“That was also the reason to go into consulting,” Patterson says of going to business school to build “business chops and acumen.”
“It’s like dog years for business experience,” Patterson continues. “You know, one year is like seven when you’re moving from project to project.”
RETURN TO THE RAP GAME
During the winter break of Patterson’s second year of the full-time MBA program at the University of California-Berkeley Haas School of Business, he met with an old friend in Connecticut. Patterson’s friend asked him a question that hadn’t been on his radar for years. He asked Patterson if he still thought about music and knew how to rap. Patterson told him he still listened to beat occasionally online and every once in a while might freestyle to them. Then the excuses poured out.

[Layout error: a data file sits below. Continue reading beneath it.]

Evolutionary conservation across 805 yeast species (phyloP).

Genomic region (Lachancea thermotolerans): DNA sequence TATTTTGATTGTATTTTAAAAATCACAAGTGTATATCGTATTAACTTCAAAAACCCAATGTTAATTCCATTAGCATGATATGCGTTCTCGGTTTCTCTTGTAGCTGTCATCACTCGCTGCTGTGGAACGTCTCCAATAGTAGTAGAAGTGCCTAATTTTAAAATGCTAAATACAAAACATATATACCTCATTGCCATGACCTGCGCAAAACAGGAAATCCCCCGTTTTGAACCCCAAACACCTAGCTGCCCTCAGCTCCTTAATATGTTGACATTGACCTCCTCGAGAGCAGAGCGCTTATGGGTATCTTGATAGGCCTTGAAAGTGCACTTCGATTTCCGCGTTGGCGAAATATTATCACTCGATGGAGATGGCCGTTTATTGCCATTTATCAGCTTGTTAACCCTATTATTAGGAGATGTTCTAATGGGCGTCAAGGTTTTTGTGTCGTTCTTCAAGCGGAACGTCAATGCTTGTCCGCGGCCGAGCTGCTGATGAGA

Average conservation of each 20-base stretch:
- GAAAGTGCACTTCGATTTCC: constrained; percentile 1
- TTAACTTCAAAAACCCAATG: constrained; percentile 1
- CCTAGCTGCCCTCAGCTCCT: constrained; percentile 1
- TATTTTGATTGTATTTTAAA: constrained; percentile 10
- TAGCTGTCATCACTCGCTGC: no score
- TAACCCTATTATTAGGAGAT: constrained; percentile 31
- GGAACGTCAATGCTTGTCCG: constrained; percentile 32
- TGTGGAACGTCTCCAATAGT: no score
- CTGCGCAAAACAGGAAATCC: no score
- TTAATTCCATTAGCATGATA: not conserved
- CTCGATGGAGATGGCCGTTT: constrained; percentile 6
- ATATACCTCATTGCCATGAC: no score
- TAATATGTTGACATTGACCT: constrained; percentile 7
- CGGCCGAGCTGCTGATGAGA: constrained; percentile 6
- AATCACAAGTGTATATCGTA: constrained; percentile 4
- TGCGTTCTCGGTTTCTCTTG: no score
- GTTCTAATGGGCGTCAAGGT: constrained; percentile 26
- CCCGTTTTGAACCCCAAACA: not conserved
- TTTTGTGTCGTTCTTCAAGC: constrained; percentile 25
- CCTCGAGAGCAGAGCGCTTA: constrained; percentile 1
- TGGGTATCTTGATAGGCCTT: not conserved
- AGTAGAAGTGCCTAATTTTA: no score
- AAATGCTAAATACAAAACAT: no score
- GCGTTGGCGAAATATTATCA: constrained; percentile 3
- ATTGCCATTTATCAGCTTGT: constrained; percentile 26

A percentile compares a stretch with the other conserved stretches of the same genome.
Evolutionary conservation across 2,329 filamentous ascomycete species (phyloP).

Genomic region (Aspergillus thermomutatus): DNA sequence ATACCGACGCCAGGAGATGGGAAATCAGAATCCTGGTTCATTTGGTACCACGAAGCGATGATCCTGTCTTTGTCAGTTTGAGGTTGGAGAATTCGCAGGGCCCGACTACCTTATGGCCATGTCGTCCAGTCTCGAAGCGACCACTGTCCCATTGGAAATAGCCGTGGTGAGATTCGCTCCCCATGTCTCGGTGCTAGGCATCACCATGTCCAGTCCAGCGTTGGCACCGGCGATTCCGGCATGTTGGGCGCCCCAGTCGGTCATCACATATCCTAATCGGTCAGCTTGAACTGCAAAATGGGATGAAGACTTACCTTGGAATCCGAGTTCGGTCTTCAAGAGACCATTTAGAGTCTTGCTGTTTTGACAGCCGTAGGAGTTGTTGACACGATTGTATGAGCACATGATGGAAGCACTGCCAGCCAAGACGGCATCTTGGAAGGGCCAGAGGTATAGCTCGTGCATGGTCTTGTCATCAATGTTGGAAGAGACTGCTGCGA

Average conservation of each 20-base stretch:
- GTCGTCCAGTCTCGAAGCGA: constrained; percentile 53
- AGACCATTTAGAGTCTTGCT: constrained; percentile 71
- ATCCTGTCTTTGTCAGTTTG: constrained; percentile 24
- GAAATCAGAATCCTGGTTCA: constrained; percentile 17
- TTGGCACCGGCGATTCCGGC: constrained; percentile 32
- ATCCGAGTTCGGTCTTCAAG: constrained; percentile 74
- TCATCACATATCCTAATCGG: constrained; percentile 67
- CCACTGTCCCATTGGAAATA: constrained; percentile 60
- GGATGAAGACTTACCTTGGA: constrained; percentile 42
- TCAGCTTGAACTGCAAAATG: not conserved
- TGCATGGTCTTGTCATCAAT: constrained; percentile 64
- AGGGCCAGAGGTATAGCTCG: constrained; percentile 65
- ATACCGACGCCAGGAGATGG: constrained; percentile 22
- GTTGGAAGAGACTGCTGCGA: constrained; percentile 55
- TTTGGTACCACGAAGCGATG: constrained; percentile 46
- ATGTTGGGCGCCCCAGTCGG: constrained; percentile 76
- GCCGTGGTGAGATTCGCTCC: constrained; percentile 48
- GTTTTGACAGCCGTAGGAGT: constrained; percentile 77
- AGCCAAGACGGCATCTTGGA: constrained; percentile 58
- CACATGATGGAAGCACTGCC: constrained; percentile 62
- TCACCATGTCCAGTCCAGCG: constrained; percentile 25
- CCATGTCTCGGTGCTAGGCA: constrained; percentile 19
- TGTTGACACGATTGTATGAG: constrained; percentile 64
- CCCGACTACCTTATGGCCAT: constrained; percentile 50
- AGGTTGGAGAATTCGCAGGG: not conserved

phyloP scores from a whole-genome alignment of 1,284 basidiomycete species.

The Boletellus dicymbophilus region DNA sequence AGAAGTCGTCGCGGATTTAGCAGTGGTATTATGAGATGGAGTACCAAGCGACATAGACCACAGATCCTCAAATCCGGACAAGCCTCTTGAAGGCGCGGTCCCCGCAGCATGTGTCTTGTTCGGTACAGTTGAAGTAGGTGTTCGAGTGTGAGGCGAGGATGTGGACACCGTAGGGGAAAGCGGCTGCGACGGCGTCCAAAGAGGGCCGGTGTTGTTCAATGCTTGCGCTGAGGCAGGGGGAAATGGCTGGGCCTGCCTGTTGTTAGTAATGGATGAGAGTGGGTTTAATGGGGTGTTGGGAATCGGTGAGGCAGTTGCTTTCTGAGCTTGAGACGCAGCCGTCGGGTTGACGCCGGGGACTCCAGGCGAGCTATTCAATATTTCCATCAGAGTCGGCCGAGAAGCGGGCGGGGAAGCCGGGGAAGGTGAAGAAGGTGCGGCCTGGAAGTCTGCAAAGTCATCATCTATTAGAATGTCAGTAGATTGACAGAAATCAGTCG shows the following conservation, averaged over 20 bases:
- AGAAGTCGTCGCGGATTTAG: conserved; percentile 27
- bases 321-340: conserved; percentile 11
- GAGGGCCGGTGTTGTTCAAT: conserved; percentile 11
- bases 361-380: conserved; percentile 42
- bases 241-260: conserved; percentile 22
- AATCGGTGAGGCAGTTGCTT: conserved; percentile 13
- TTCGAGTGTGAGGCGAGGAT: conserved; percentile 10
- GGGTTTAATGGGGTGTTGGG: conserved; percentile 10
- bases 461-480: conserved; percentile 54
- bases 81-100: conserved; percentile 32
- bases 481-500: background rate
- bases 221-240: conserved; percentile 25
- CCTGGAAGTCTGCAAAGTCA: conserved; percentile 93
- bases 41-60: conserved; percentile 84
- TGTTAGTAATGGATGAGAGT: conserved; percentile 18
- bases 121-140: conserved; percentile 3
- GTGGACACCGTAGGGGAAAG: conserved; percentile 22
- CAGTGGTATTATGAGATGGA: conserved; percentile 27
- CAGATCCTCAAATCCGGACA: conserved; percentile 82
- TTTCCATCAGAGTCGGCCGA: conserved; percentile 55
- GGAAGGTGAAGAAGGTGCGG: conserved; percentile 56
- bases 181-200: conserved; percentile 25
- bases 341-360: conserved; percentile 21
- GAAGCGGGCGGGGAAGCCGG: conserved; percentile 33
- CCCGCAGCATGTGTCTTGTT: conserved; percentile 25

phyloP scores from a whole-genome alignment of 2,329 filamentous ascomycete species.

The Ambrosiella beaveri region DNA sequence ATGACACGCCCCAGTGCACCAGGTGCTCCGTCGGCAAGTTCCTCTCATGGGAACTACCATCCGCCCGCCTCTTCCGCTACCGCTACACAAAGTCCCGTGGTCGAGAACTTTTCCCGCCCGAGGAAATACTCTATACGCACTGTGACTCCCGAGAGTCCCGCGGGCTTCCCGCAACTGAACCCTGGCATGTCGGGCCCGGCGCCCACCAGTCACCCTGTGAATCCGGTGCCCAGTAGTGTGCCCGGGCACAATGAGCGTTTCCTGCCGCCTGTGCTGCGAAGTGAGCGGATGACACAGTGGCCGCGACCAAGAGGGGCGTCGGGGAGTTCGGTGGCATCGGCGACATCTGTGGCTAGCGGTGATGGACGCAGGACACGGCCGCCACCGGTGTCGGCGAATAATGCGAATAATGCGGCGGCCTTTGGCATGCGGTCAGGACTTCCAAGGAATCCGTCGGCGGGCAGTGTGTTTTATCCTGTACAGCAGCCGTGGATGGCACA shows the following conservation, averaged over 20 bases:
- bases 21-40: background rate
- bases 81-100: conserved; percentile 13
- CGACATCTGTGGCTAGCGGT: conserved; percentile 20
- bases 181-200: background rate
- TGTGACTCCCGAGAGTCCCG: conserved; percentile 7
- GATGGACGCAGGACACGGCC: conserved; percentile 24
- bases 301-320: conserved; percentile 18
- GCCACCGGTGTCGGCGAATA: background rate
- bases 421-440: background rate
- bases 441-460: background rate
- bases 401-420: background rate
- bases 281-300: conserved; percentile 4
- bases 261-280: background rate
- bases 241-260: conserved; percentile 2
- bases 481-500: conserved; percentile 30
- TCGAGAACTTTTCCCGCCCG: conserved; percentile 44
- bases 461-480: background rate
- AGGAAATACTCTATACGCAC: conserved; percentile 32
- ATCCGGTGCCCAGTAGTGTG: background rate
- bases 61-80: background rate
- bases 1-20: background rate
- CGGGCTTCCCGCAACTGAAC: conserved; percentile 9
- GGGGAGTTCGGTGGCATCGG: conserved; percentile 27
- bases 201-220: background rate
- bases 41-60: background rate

“I’m about to get married,” Patterson told his friend. “I’m about to have a real job as a consultant, probably making more money than regular rappers,” he reasoned, “I was about to have a health care plan. All of these things. Even down to, I don’t even have a rap name anymore.”
One-by-one, Patterson remembers, his friend dispelled each excuse. It’s OK to have a job and be a rapper, the friend said. It’s even OK to be faithful to a spouse and still be a rapper, he continued. As for the rap name? Patterson’s friend asked what his Instagram account name was. Call me Ace, Patterson told him. “He was like boom, there’s your rap name,” Patterson laughs.